In any event, here is the relevant part of his response to my question:
Thanks for reaching out. I appreciate your thoughts and insights about the industry. Some of your questions seem to assume an “us versus them” mentality, or more specifically, Bob vs. Dale. Different times demand different leadership skills and traits. It is a very different time than when Dale became CEO in 2005. What I’ve shared in recent weeks is my own vision for the future of the organization, which does look different from Dale Stinton’s vision, but the industry looks very different today than it did a decade ago. Dale worked with NAR’s leadership toward success on a number of fronts: developing and growing the influence of the Realtor® Party, building Second Century Ventures and REach – which was just named a top accelerator in the country – and implementing core standards for Realtor® associations and boards to raise the bar on member services and resources, just to name a few. While our approaches may be different, our mission is the same: to advocate for Realtors®’ interests and support their business success.
As one of 10 SVPs at NAR, of course I communicated and shared ideas to achieve the association’s goals, but my charge at this organization was brand and strategic marketing and growing non-dues revenue, and that has been my major focus for the past two decades. Ask any internally hired CEO and he or she will tell you, it’s not easy to formulate a vision until you’re sitting in the CEO office. The CEO position provides a very unique vantage point that even a senior executive is not fully aware of. So at this point, I’m only looking ahead and am ready to work with leadership and staff to make decisions that are in the best interest for our members. [Emphasis mine]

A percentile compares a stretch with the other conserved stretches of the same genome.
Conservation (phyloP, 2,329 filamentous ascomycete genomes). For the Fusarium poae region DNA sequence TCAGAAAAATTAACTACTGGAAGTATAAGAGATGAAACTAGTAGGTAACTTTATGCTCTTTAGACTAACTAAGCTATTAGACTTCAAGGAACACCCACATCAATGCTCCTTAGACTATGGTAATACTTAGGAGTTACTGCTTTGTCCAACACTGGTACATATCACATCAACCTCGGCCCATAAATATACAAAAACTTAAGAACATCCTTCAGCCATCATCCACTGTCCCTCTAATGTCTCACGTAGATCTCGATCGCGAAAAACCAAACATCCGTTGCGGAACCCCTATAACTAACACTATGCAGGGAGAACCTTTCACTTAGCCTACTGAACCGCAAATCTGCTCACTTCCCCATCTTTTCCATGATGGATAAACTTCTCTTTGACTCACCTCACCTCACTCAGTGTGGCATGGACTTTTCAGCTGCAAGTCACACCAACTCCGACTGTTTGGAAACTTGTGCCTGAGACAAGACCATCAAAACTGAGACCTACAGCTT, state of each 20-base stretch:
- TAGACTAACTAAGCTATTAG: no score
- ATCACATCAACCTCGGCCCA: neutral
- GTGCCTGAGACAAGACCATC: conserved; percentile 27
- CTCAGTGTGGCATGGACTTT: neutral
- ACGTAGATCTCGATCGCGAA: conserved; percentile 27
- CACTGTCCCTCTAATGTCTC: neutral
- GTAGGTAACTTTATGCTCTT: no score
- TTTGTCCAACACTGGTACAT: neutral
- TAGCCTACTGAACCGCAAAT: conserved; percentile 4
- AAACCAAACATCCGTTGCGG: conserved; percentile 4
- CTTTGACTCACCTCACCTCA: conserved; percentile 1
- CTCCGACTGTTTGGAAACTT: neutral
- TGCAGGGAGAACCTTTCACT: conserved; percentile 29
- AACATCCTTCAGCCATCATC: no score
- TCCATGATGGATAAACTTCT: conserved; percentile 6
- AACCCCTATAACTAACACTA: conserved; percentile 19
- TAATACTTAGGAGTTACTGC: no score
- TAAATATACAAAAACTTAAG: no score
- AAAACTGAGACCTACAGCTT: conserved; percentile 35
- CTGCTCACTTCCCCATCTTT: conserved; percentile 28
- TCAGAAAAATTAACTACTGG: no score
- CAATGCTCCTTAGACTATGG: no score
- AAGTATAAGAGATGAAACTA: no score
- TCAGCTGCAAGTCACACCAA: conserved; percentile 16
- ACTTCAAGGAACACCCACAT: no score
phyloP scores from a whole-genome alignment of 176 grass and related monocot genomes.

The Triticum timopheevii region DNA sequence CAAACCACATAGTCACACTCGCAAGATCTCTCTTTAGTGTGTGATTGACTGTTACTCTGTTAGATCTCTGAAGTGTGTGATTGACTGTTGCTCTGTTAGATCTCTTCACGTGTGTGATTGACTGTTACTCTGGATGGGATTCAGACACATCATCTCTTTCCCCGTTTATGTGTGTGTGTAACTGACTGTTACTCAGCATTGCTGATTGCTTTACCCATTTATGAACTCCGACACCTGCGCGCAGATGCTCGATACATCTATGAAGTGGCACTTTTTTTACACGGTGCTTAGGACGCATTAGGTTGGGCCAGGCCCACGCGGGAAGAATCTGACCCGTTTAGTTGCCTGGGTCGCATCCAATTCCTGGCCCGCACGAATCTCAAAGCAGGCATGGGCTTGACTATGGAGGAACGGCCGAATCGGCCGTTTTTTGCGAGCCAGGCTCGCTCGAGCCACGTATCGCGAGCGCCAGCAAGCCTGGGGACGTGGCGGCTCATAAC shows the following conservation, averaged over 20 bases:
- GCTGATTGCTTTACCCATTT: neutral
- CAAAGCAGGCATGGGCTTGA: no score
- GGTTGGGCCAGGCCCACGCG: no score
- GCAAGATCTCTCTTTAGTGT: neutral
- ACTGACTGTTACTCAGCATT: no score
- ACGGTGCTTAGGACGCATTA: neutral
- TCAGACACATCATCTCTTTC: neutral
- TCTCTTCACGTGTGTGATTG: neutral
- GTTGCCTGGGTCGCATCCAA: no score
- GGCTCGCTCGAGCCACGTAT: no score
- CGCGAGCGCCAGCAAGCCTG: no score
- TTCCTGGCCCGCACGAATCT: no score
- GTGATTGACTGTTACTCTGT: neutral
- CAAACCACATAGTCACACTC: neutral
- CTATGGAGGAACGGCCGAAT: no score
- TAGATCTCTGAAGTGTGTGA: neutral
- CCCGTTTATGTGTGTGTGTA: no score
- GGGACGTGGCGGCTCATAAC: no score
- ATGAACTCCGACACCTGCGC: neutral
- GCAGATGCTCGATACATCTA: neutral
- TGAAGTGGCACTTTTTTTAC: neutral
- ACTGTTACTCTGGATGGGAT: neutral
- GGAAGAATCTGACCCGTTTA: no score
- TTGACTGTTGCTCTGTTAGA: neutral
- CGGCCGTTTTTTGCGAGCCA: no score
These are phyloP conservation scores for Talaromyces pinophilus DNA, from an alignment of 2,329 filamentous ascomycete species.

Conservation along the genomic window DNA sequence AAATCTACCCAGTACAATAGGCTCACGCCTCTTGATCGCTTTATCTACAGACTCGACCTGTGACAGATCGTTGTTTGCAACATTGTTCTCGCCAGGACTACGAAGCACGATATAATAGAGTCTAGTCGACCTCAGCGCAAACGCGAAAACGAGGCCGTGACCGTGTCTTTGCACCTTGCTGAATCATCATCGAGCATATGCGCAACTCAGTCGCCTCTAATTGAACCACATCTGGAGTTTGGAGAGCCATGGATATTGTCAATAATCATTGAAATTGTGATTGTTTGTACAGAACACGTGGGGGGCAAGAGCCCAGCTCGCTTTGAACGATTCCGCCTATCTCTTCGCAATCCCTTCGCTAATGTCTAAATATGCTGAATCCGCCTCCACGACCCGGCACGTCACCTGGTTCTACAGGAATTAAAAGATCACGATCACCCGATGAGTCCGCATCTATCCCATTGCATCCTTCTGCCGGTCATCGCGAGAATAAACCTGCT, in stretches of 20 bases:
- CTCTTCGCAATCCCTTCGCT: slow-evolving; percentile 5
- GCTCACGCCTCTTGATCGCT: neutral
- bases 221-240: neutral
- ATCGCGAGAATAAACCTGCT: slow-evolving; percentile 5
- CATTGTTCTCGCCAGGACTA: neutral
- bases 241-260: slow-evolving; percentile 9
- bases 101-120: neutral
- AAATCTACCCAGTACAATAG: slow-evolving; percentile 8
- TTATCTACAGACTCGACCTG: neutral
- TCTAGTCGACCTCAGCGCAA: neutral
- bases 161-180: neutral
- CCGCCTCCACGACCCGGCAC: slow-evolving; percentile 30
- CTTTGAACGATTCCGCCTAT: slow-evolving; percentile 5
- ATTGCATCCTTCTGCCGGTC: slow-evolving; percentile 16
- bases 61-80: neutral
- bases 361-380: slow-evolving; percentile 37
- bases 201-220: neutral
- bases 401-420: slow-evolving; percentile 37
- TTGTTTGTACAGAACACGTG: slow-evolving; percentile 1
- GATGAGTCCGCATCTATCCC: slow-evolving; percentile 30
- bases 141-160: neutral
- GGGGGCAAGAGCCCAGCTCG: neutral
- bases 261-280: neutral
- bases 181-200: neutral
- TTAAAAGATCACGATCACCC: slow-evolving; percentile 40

First of all, I did not really expect Bob to criticize his predecessor — especially when he’s still sort of around. It’s not like Dale retired to Cambodia and cut all his ties with the Realtor world.
But second, what the answer implies is that Bob didn’t bring any of these ideas up to Dale, either because he didn’t have them until he was sitting in the CEO office, or because of some other reason.
I doubt he hadn’t thought of something like “improve listening skills” once during this 22 years at NAR. In fact, I’m reasonably certain that a man of Bob’s intelligence, perceptiveness, and respect for members would not have thought of that years ago, many times.
The “it was a different time” thing is a patently PC response. Dale might have become CEO ten years ago, but he was still the CEO ten weeks ago. Nobody knew that Dale was going to retire a few years ago, and many of the problems of NAR today were problems of NAR back then. So that’s not a real answer.